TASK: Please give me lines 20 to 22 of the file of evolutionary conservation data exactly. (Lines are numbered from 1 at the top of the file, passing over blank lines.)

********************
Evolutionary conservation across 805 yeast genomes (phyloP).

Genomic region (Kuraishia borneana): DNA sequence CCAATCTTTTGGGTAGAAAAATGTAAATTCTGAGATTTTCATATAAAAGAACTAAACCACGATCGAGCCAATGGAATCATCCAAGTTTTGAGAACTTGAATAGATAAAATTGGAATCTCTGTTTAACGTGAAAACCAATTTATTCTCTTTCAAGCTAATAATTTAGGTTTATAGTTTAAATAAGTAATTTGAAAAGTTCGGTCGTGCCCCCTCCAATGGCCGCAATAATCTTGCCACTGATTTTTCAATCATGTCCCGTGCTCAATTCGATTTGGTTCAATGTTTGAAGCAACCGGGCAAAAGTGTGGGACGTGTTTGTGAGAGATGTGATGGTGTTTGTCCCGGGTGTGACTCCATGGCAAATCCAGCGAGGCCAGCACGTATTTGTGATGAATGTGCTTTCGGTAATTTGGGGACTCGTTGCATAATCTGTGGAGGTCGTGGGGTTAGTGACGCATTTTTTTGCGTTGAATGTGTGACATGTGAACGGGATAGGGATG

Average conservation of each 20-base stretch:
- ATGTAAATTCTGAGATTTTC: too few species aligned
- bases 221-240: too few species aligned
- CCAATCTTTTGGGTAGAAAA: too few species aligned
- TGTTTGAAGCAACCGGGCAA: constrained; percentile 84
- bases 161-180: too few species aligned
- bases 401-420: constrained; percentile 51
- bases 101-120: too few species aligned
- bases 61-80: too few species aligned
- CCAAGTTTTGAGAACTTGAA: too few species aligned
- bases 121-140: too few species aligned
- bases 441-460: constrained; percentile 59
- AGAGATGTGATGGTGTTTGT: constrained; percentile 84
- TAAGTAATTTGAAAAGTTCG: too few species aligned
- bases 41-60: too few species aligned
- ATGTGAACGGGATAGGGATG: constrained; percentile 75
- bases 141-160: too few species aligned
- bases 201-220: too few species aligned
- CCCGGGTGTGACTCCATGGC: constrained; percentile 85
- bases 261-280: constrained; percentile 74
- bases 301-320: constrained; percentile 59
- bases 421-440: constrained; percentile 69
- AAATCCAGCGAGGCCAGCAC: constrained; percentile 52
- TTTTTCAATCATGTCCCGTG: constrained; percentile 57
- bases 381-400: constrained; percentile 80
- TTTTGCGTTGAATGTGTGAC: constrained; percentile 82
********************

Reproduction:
- bases 201-220: too few species aligned
- CCCGGGTGTGACTCCATGGC: constrained; percentile 85
- bases 261-280: constrained; percentile 74